Hadrian Beverland, in his Peccatum Originale, 12mo. 1676, has published his strange speculations as to the NATURE of the temptation, to which our mother yielded. But after all, neither as one point nor another, which has not been clearly revealed, shall we be likely either to obtain or communicate any useful information. The indulgence of a prurient and eculative nagination on points which, not having been disclosed, cannot be discovered, and the knowledge of which would serve no good purpose, were far better restrained. We know, alas, that what constituted sin originally, has ever been and ever will be its heinous feature in the sight of the Great Lawgiver-viz., disobedience to his known and understood commands.
Nor is this
only my opinion, but the determination of Lombard and Tostatus, and also the reply of Cyril unto the objection of Julian, who compared this story unto the fables of the Greeks.
Of the Picture of Adam and Eve with Navels. ANOTHER mistake there may be in the picture of our first parents, who after the manner of their posterity are both delineated with a navel; and this is observable not only in ordinary and stained pieces, but in the authentic draughts of Urbin, Angelo, and others. Which notwithstanding cannot be allowed, except we impute that unto the first cause, which we impose not on the second, or what we deny unto Nature, we impute unto naturity itself, that is, that in the first and most accomplished piece, the Creator affected superfluities, or ordained parts without use or office.2
1 and others.] It is observable in the rude figures of Adam and Eve, among the illuminations of Cædmon's Metrical Paraphrase of Scripture History, engraved in the 24th vol. of the Archæologia. But worse mistakes have been committed in depicting our first parents.". In the gallery of the convent of Jesuits, at Lisbon, there is a fine picture of Adam in paradise, dressed (qu. after the fall ?) in blue breeches with silver buckles, and Eve with a striped petticoat. In the distance appears a procession of capuchins bearing the cross.
Which notwithstanding, &c.] It seems to have been the intention of our author, in this somewhat obscure sentence, to object, that, in supposing Adam to have been formed with a navel, we suppose a superfluity in that which was produced by nature (naturity), while in nature herself we affirm there is nothing superfluous, or useless. It is, however, somewhat hazardous to pronounce that useless whose office may not be very obvious to us. Who will venture to point out the office of the mammce in the male sex ? or to say wherefore some of the serpent tribes are provided with the rudiments of feet which can scarcely, if at all, be of any use to them ?--a fact which has been asserted recently by a German naturalist of distinction, Dr. Mayer, as the result of long and very extensive anatomical examination of the principal famflies of the serpents. He thereon proposes a new division of the order,– into PagNOPTERA, those snakes whose rudimental feet are externally visible, and comprising Boa, Python, Eryx, Clothonia, and Tortrix ; CRYPTOPODA, in which the bony rudiments are entirely concealed beneath the skin, containing Anguis, Typhlops, and Amphisbæna ; and CHONDROPODA and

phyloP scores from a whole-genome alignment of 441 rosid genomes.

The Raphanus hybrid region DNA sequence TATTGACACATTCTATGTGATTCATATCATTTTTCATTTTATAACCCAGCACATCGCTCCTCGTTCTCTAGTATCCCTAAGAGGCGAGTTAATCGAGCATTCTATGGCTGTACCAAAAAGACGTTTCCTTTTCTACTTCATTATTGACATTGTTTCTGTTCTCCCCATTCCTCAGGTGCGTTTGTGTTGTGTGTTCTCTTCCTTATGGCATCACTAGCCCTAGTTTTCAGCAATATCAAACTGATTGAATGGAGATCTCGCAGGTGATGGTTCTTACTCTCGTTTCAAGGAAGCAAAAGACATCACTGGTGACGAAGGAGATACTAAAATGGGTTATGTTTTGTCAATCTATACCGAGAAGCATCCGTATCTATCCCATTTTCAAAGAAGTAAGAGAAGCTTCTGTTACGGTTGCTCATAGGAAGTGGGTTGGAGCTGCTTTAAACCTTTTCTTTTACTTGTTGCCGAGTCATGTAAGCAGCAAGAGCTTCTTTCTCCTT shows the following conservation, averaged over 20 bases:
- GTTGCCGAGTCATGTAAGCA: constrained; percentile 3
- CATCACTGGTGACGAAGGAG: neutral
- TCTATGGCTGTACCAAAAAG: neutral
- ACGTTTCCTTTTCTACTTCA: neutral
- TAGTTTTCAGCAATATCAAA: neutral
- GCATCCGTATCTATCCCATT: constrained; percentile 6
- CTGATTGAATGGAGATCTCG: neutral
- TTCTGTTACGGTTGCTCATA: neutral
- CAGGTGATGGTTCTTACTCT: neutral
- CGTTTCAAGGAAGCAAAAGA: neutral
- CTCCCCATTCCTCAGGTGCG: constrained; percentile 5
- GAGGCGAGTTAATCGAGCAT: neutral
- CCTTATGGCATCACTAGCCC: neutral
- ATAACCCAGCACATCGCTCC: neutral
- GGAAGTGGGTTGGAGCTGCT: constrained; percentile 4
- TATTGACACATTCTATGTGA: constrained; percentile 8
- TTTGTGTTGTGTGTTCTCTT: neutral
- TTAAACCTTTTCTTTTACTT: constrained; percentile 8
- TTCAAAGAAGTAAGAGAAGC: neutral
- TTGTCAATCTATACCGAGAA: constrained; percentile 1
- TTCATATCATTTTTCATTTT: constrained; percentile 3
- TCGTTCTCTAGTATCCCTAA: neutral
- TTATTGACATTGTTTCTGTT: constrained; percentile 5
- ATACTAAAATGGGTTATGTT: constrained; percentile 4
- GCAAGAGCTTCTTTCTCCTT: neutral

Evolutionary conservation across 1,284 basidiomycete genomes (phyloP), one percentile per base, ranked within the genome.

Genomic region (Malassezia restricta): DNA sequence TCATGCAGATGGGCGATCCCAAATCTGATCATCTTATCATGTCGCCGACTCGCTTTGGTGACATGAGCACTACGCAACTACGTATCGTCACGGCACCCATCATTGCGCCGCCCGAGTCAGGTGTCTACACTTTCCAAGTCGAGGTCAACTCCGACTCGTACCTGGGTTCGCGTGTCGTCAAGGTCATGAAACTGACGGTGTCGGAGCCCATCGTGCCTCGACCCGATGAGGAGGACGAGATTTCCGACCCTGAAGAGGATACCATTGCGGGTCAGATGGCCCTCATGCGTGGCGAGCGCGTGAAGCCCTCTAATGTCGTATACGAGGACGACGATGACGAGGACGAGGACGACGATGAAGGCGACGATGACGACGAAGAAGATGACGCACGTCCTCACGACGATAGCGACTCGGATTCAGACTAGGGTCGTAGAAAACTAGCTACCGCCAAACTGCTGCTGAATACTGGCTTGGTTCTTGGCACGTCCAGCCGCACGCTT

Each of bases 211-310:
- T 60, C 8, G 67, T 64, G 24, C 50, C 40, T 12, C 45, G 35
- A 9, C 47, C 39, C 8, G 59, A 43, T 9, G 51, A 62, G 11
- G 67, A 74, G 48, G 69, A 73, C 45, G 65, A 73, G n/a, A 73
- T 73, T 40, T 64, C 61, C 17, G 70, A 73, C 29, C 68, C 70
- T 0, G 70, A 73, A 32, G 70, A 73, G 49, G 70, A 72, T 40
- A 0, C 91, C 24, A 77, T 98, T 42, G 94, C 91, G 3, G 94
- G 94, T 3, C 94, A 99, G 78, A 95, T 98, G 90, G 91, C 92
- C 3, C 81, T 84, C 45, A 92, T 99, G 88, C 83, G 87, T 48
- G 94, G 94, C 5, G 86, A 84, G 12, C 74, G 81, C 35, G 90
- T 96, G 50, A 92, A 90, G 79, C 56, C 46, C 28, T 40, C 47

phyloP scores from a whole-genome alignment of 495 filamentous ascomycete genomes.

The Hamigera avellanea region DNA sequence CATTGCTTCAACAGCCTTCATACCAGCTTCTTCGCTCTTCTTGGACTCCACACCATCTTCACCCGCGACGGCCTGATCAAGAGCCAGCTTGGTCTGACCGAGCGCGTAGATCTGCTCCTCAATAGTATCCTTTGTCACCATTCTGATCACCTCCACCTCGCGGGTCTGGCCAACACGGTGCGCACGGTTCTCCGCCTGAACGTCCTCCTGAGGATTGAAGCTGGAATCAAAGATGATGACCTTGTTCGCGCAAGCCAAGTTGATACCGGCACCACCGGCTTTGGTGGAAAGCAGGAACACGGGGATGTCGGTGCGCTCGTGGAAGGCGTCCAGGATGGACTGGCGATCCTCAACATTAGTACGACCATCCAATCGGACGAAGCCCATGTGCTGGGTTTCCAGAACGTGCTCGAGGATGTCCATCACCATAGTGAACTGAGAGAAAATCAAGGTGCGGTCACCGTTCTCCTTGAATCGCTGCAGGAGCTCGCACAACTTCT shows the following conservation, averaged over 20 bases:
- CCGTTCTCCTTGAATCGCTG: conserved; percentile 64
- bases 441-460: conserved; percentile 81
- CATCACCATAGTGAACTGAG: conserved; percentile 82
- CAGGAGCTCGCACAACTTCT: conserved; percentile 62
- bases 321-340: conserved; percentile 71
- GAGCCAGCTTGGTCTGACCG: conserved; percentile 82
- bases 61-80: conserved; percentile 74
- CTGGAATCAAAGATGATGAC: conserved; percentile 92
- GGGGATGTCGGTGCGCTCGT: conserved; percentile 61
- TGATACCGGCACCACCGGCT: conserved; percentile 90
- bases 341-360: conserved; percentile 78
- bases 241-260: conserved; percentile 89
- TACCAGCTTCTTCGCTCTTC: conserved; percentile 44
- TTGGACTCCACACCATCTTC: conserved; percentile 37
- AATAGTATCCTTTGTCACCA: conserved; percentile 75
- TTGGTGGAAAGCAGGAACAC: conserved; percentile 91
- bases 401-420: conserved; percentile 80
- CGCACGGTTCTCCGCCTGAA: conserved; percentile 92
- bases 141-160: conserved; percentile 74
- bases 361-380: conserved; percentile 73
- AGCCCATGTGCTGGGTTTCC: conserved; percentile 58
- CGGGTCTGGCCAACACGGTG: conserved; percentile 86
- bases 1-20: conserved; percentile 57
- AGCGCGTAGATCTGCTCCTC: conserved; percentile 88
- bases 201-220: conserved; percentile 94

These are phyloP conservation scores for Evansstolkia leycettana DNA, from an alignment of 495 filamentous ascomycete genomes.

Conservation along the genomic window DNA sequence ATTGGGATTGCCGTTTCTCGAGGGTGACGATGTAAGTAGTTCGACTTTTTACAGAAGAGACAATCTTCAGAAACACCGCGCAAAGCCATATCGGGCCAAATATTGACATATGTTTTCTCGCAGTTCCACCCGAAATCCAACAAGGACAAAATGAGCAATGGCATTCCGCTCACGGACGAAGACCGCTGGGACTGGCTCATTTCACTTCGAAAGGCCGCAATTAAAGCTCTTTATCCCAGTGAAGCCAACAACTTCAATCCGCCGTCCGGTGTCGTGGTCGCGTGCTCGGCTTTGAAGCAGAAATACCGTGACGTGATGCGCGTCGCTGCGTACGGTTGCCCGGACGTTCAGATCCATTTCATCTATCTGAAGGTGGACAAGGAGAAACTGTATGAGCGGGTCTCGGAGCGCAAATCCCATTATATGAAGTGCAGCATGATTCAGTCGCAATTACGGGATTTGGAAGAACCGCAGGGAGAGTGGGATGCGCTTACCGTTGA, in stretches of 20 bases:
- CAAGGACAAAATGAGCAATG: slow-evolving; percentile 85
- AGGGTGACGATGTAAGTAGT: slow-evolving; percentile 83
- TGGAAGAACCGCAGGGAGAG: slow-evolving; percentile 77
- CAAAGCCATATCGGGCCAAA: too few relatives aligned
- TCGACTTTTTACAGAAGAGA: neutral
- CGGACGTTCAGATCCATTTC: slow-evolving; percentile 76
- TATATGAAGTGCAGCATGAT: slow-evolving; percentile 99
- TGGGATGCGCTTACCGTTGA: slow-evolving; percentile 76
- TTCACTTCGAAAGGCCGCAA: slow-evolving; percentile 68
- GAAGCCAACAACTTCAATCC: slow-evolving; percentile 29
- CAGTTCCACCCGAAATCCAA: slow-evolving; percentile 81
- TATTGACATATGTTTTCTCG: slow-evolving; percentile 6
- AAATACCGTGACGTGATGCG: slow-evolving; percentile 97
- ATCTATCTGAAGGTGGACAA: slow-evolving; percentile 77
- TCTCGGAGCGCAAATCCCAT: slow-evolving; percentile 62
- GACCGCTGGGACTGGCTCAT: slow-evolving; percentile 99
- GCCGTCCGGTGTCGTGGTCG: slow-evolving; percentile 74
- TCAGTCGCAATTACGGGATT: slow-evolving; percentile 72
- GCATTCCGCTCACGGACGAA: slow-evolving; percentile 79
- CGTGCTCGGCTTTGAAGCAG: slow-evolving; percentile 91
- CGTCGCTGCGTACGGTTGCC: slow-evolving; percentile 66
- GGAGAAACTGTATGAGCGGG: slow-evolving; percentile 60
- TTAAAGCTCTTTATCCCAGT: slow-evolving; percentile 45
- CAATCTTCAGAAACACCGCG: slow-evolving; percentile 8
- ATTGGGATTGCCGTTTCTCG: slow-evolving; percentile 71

For the use of the navel is to continue the infant unto the mother, and by the vessels thereof to convey its aliment and sustentation. The vessels whereof it consisteth, are the umbilical vein, which is a branch of the porta, and implanted in the liver of the infant; two arteries likewise arising from the iliacal branches, by which the infant receiveth the purer portion of blood and spirits from the mother; and lastly, the urachos or ligamental passage derived from the bottom of the bladder, whereby it dischargeth the waterish and urinary part of its aliment. Now upon the birth, when the infant forsaketh the womb, although it dilacerate, and break the involving membranes, yet do these vessels hold, and by the mediation thereof the infant is connected unto the womb, not only before, but awhile also after the birth. These therefore the midwife cutteth off, contriving them into a knot close unto the body of the infant; from whence ensueth that tortuosity or complicated nodosity we usually call the navel; occasioned by the colligation of vessels before mentioned. Now the navel being a part, not precedent, but subsequent unto generation, nativity, or parturition, it cannot be well imagined at the creation or extraordinary formation of Adam, who immediately issued from the artifice of God; nor also that of Eve, who was not solemnly begotten, but suddenly framed, and anomalously proceeded from Adam.